Of the almost 5 years of meditating daily, I have noticed significant differences in myself not only ‘off the pillow,’ but also while sitting. As we form an everyday practice, our brains begin recruiting cells to form new pathways, helping us to develop positive habits and behaviors. We can witness these physiological changes even while meditating. Below are 7 signs during meditation that help us to know that our practice is working.
1. You let go of your beginner support tools.
When we first begin meditating, we may require support in sitting, getting into a meditative state, focusing on our breath, and feeling calmer. As we grow consistent in our practice, we will find that we begin to naturally modify or completely let go of these initial aids. Most recently, I have found that I no longer require lighting incense or chanting mantras to help me get into a meditative frame of mind. I can sit down and go into meditation almost immediately, but it didn’t start happening until after a daily practice of over 2 years. Sometimes it’s nice to have the extra stuff, but you will find that it is no longer necessary to your practice.
2. When thoughts arise they are more centered on the present, than the past or future.
During my private sessions with clients who have maintained a practice for a significant amount of time, I ask them about the quality of their thoughts when they do arise during meditation. Without fail the majority of them will say that they have noticed the feelings of regret, anger, and anxiety slowly lose prominence. This is because meditation helps us work through the barriers we have created in our mind due to past experiences. We work towards letting go of anything that’s been preventing us from growing and moving forward. So, when your mind wanders, it’s not so much about marinating in blocked emotions, but processing recent events.
3. You stop comparing your meditations.
In the beginning it is very easy to evaluate our meditations after each sit. We may think, yesterday I had a great meditation, today, not so much. Then, we tell ourselves, maybe this isn’t working. After a while though, we begin to realize that each meditation holds power in it. Did you know that each time you sit to meditate it goes into creating long-term effects? So, that if you meditated consistently for 6 months, but then let go of the practice for 2 years, and started meditating again, that you would just be picking back up from your practice 2 years ago. Think of it as an investment you make into your bank account. Each time you make a deposit, it’s going towards the larger goal.
4. You start meditating throughout the day.
This has been one of the most fascinating developments in my own meditation practice. At random times in the day, I will find myself going into a meditative state, sometimes not even realizing I am doing it. I will start following my breath in and out or holding in my mind’s eye my chosen diety. You will notice that you don’t have to be sitting in front of your altar to go into a meditative flow. Have you ever seen people randomly get into yoga poses, while waiting in line or at the airport? Naturally, we want to move our bodies into poses where it feels good. We do the same for our minds. Since we have trained our minds during our meditation practices to focus and have found peace in it, we organically begin doing it at other times.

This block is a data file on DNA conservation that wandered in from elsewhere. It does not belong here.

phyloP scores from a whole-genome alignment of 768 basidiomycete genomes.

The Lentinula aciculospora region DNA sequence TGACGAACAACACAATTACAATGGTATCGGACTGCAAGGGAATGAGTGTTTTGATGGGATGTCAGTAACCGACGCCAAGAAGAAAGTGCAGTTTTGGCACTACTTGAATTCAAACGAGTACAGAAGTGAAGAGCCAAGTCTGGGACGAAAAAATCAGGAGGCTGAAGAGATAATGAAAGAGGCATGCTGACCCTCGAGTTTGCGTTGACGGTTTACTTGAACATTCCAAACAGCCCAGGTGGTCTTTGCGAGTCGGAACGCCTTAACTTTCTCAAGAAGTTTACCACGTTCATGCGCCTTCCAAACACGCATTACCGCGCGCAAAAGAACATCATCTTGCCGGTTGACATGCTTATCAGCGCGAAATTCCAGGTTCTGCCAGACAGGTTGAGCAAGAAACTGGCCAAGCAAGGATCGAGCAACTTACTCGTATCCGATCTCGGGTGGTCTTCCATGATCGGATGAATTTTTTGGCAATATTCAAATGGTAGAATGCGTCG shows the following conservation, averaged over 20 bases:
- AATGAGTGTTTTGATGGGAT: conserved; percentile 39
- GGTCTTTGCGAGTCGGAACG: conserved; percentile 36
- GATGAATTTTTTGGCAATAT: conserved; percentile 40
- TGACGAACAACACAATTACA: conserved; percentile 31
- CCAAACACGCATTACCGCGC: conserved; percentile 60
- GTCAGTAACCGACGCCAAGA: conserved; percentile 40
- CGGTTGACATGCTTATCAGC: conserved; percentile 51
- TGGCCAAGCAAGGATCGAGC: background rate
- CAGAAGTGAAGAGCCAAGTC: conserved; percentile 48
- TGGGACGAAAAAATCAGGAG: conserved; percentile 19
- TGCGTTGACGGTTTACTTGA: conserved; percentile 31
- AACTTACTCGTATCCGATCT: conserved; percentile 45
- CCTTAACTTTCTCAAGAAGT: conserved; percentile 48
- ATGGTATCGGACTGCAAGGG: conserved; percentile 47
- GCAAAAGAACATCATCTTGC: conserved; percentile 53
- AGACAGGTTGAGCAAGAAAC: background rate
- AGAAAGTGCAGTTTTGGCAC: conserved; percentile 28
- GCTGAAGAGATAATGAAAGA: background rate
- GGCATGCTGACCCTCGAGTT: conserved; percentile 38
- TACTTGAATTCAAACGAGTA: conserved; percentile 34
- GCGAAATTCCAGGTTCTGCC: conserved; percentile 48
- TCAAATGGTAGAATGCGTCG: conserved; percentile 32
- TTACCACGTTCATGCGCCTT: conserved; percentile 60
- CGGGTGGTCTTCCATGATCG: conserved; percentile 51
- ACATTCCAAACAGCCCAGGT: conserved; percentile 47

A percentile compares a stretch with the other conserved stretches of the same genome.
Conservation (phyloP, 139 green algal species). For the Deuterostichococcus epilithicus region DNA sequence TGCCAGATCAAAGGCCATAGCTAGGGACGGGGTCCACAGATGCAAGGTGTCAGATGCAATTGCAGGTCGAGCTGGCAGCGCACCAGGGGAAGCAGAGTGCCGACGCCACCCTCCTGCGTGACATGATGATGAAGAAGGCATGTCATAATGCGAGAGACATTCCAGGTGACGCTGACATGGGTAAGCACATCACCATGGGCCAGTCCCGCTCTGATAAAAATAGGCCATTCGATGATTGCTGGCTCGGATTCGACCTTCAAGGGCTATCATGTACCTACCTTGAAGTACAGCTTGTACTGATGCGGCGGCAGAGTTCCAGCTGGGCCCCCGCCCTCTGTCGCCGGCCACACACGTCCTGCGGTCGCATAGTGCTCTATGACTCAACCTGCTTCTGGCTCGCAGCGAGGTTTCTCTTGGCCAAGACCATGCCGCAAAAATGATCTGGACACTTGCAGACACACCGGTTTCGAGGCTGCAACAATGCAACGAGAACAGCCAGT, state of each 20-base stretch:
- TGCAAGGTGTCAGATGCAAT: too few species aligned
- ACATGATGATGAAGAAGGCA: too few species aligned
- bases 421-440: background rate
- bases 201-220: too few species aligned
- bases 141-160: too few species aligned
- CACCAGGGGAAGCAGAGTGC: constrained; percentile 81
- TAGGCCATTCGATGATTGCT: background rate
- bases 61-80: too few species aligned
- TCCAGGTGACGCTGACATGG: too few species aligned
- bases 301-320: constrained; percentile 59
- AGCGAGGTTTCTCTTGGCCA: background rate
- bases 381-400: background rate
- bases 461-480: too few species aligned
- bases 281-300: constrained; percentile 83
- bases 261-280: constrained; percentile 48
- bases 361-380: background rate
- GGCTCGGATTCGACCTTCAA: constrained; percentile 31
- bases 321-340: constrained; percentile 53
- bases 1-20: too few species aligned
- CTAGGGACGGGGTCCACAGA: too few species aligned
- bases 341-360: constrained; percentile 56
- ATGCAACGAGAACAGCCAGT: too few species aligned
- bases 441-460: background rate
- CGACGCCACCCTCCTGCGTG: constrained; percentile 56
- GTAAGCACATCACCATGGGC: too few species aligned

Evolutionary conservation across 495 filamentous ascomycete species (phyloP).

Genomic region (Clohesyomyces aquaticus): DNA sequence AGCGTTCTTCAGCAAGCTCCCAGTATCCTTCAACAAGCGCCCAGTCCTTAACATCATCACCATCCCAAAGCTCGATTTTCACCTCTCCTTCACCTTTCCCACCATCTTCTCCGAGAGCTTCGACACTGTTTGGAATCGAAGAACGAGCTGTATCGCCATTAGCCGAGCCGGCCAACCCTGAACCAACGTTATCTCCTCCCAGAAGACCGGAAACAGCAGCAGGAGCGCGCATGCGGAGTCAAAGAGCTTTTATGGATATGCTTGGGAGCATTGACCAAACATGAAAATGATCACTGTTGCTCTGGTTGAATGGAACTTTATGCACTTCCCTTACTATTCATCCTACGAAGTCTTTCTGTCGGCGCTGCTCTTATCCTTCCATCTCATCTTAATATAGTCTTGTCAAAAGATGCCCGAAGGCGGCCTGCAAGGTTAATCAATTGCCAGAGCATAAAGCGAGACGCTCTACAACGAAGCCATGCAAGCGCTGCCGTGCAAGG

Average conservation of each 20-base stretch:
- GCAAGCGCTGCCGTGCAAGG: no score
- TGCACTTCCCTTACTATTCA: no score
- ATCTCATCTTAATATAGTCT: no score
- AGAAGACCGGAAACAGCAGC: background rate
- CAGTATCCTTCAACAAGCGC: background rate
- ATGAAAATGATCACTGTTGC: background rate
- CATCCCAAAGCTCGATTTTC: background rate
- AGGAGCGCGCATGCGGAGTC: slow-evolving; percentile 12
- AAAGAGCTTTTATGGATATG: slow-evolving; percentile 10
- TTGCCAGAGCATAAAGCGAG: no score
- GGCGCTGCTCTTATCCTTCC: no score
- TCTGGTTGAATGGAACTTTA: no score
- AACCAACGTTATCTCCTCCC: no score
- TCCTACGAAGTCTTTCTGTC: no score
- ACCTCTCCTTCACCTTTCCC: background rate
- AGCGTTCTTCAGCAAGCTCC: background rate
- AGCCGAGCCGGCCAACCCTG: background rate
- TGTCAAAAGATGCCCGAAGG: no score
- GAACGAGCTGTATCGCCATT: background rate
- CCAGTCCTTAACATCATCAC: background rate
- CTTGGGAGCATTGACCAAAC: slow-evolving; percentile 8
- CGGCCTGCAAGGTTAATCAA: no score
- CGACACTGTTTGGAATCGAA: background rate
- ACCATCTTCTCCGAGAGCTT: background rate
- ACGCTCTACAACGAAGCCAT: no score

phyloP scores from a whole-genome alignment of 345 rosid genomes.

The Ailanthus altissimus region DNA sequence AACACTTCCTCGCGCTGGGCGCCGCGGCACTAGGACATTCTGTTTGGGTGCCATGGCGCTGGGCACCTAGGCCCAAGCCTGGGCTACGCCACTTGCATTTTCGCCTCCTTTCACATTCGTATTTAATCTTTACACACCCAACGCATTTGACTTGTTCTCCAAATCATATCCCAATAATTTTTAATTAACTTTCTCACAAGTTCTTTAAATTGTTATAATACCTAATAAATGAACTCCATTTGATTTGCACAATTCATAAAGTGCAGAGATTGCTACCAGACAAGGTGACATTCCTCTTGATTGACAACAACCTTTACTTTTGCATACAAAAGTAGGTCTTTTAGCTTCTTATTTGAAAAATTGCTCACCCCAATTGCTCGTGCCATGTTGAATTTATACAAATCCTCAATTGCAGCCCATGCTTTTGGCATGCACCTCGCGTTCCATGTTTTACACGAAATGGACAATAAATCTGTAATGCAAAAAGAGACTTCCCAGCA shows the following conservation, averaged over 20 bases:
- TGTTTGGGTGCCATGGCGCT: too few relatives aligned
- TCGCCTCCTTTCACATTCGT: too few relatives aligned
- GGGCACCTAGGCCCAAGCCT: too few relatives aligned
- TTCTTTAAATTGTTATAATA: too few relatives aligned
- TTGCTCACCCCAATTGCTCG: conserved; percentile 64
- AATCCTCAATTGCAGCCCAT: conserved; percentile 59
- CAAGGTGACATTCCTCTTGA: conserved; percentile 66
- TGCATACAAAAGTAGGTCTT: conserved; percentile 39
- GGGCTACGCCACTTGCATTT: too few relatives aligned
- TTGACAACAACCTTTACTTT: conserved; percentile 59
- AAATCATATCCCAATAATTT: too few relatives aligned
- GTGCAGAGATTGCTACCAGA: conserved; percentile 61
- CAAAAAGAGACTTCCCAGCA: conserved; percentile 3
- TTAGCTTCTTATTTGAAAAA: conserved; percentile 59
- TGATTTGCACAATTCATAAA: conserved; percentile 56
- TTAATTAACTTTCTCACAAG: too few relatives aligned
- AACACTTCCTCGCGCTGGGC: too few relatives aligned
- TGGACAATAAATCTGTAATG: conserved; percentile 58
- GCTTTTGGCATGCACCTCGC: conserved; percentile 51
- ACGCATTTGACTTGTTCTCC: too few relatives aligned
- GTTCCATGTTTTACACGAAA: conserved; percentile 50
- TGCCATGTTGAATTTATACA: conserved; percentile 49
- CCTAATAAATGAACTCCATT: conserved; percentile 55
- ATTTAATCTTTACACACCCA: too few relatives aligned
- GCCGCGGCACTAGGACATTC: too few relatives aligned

5. You stop judging yourself.
One of the most common ways we discourage ourselves from maintaining a meditation practice comes from our negative self-talk. As you form a consistent practice, you will become an expert at letting thoughts come and go, instead of holding on to them and allowing them to create barriers for you. You will recognize your impatience in wanting to ‘get this over with’ and instead slow down. The truth of the matter is that everyone has thoughts drifting in and out of their minds during meditation. Most people feel like they can’t meditate because there are other more important things they could be doing. However, once you form a regular practice and notice the gains, you will stop trying to talk yourself out of meditating.
6. You start prioritizing your practice.
There are many excuses we create for not meditating. In the beginning, you may tell yourself, I will do it tomorrow. The next day comes and you tell yourself the same thing. Many days go by and you have yet to meditate. It will be challenging at first to make time for sitting. As you do though, automatically you will make room for it in your day. The benefits far outweigh the initial struggles, so keep at it. You will get to a point where it becomes part of your everyday routine, like brushing your teeth or taking a shower, and you won’t have to even think twice about it. [Related: How To Create A Morning Meditation Routine]
7. Increased focus during meditation.
As time goes on, it becomes easier to focus on your given meditation tool, whether it be the breath, mantra, or an object. [Related: How To Choose The Perfect Object To Focus On During Meditation] This is why it’s of the utmost importance to have a regular practice. The 8 Limbs of Yoga or Patanjali’s Yoga Sutras, and numerous other Vedic texts talk about just this- You first have to be able to hold your concentration on your given meditation tool (dharana) before you can get into the flow of keeping it there (dhyana), which is the actual meditation part. In order to get to this stage, you have to have a daily practice.
There is no doubt that a consistent and patient meditation practice will create life-transforming results. As you reflect on your own practice, what are some changes you have already noticed in yourself while meditating?
More posts about your meditation practice:
The Meditation Manifesto: 108 Truths About Your Meditation Practice
The 7 Habits Of Highly Effective Meditators
The Most Important Part Of Meditation No One Talks About